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Title:[Letter] 1826 Apr. 14 Jackson [Tennessee], [to] Rhea & McCrabb / Charles Barth : a machine readable transcription of an image
Author:Barth, Charles

This work is the property of the Memphis Public Library, Memphis, TN. It may be used freely by individuals for research, teaching, and personal use as long as this statement of availability is included in the text. For all other use contact the Memphis Public Library, 3030 Poplar Avenue, Memphis, TN 38111

Date: April 14, 1826
Extent: 4p
Summary:This document is a letter written from Charles Barth to fellow merchants Rhea & McCrabb on April 14, 1826. In the letter, Barth discusses business practices and prospects are to be found for merchants in Jackson, Tennessee. Barth states that business prospects are good in Jackson, but that goods and rent are expensive, due mostly to the influx of wealthy citizens into the area.
Collection:Historical Genealogical Documents

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Jackson April 14th 1826
Dear friends!

Since my Last of the 31st inst [instant], I am in possision [possession] of your favour [favor] of the 23 of March.

In reply of your questions about business in general here, I reply, that I think there is great & good prospects, for men of Capital in this place as well as in the surrounding country.

At this time there are Seven Stores in Jackson, they are all doing a good buseniss [business], beside Madison County (our county) which is settled mostly by wealthy people, there are from three to four Counties more, who do their trading in this Place — Jackson has considerably the Start of another town in the district, & I have no doubt will keep it for many years to come

At present there is no Store Rooms or house to be had immediately on the Public Square; but as one of the Merchants is about to sell out, there might be a probability of getting his house, which is a good Stand on the Square near the courthouse yet unless application be made shortly, some body [somebody] else will rent it, as there is a talk of some new Store to come here; house rent is very high and not less than from 12 to 15 dollars or more a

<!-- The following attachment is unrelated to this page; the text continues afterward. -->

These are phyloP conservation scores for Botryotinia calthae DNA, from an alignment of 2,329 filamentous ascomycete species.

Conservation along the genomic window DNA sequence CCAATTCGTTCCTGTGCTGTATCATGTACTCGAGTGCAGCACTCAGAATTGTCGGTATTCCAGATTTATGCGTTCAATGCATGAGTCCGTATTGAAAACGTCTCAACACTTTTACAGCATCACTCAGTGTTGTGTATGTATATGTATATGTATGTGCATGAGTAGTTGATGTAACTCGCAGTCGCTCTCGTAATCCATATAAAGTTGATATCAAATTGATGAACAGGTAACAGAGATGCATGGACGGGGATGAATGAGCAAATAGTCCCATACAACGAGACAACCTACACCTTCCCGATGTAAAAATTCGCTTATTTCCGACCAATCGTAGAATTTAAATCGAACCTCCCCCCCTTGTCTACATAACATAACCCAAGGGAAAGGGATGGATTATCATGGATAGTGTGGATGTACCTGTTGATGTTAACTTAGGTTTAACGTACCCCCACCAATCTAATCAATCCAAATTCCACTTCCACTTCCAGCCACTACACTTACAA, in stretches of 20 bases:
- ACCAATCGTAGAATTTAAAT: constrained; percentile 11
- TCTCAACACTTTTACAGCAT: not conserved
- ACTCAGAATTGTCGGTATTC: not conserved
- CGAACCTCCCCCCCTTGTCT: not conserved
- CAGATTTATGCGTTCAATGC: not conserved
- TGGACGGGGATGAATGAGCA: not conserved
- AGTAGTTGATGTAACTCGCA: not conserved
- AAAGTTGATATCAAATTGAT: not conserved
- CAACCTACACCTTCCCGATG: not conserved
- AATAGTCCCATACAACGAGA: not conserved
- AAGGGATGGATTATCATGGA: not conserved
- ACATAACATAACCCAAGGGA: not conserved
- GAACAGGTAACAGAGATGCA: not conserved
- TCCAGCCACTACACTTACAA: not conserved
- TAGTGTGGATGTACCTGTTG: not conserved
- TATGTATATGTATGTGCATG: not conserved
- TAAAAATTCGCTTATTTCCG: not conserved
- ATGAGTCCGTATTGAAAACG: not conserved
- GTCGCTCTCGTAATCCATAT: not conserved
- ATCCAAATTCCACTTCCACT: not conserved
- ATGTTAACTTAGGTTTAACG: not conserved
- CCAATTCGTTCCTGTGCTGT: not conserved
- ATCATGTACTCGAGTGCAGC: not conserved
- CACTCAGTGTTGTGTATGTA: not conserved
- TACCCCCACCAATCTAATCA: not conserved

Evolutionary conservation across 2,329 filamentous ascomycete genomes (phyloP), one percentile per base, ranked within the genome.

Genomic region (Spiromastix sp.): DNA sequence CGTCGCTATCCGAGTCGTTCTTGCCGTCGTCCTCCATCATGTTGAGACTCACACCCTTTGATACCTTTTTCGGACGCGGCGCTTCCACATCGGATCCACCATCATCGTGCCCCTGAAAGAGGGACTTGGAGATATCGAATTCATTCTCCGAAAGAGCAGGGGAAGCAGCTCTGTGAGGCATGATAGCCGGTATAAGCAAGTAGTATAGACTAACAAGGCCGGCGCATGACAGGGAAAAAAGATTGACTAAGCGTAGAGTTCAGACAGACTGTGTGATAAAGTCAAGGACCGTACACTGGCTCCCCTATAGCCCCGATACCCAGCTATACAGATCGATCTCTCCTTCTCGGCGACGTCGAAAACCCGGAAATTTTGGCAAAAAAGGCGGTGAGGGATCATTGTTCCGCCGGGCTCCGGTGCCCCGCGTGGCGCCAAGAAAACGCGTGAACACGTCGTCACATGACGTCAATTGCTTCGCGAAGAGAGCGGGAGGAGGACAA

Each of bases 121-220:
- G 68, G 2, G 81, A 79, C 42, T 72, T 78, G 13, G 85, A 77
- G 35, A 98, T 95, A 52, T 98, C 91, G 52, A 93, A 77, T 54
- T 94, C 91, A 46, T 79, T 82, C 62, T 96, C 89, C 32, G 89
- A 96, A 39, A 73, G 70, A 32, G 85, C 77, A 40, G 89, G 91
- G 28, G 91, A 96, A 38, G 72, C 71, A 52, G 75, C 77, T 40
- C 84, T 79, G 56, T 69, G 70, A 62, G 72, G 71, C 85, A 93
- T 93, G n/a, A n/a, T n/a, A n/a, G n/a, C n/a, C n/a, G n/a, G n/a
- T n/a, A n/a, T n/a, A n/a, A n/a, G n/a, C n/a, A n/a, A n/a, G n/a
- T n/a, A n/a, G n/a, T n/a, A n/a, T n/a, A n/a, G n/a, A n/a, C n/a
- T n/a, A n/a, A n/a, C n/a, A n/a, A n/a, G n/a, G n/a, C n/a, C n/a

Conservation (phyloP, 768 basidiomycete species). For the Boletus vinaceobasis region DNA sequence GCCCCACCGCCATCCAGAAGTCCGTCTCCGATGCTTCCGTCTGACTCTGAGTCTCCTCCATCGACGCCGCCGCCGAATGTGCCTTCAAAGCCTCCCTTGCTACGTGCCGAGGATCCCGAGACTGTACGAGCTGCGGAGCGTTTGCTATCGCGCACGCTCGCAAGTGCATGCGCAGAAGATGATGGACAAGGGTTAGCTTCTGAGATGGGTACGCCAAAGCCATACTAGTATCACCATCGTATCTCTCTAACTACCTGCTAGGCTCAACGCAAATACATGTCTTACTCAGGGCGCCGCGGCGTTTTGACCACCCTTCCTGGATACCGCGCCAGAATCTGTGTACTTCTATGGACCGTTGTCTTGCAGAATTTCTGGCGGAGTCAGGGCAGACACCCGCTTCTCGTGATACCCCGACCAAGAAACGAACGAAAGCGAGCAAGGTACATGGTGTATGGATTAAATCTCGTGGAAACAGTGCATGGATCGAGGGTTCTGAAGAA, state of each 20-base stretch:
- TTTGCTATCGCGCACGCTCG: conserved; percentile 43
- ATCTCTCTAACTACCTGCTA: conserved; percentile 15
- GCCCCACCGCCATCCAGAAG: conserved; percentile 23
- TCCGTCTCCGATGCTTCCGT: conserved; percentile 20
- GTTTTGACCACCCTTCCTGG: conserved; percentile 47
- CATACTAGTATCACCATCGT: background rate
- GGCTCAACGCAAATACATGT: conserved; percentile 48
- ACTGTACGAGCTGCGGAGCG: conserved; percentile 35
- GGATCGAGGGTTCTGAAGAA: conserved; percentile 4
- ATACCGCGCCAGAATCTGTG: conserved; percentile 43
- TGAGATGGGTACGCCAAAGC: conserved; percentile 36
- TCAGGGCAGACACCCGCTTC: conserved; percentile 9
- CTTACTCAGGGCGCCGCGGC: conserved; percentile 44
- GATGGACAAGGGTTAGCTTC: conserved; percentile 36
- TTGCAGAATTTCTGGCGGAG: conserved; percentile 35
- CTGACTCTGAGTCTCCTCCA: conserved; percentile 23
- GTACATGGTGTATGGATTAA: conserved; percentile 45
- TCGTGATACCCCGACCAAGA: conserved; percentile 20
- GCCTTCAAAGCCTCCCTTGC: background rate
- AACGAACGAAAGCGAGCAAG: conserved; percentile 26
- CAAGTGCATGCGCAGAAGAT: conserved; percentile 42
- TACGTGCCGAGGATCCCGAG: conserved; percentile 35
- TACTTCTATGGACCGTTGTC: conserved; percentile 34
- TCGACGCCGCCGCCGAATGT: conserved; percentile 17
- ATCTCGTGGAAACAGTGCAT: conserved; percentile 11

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[a] month by the year; Board & Lodging is three dollars & a half & without Lodgen [Lodging] three dollars per Week. — We get our goods by the way of the Mississippi River , they [added: are] landed at George C. Barfields at the Canadian Reach, Arkansas . [unclear: T. ] four miles above the mouth of Forked Deer River , on the Mississippi from there they [added: are] forwarded in Reel Boats to this place; the freight from the Miss. [Mississippi] to Jackson is from 62 1/2 cents to 75 per hundred pounds — they are landed one mile from town, and have to be hauled in wagons that short distance —

The distance from the mouth of the Forked D [Deer] to Jackson is two hundred miles by water and one of the disagreablest [most disagreeable] River to navigate I ever Saw. — The nearest point from here to Tennessee River is about Sixty miles from here, & the best Landing would be Reynoldburg on Tens. [Tennessee] River, from which place good would have to be wagoned at the rate of $1.50 to $1.75 or $ 2 per [unclear: 100 ]. — The Forked Deer is not navagable [navigable] all the year, but only in Spring and at the time of high [unclear: freskes ], yet it keeps up generaly [generally] untill [until] some time in May. — My advise would be, for one of you, to come first to this country & see yourself & take a rout [route] through the district and see the little Towns & their prospecks [prospects]. —

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The last news from N. [New] Orleans are very discouraging cotton is selling there from 6 to 9 — this will have some influence in selling of goods, as money will be scarse [scarce]. Besides the Land office will open here on the 1st day of May to enter land at 50 per acre and will swap a great part of our circulating medium — yet after all this, there is still a great opening for men of Capital in sundry Speculation, & if I had only the funds, I could make money here, but the way I am situated from hand to mouth, I have to tipple the best way I can, yet hope to come out yet some day —

I have told you now enough to give you some ensight [insight] of the Situation of this country & you can take your measures accordingly —

In your letter I might have exspected [expected] something about my business I [unclear: left ] with you, but [added: you] did not even mention it — in my Last I requested you to collect the Notes and amounts the shortest way possible, I repeat the same, & would thank you when you write to me again to let me know what the prospects are —

I remain your friend
Charles L. Barth
[added: P.S. [Post Script] If the [unclear: French cook ] of Elliot Bachee would still be about there ask him if he would come [unclear: & live ] with me as a Baker & confectioner?? C.L.B—]

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[added: Jackson Ten [Tennessee]
21 April 1826 } 18 1/4]

Messrs [Messeiurs] Rhea & McCrabb Athens [unclear: Ala ]
[added: Mail }]

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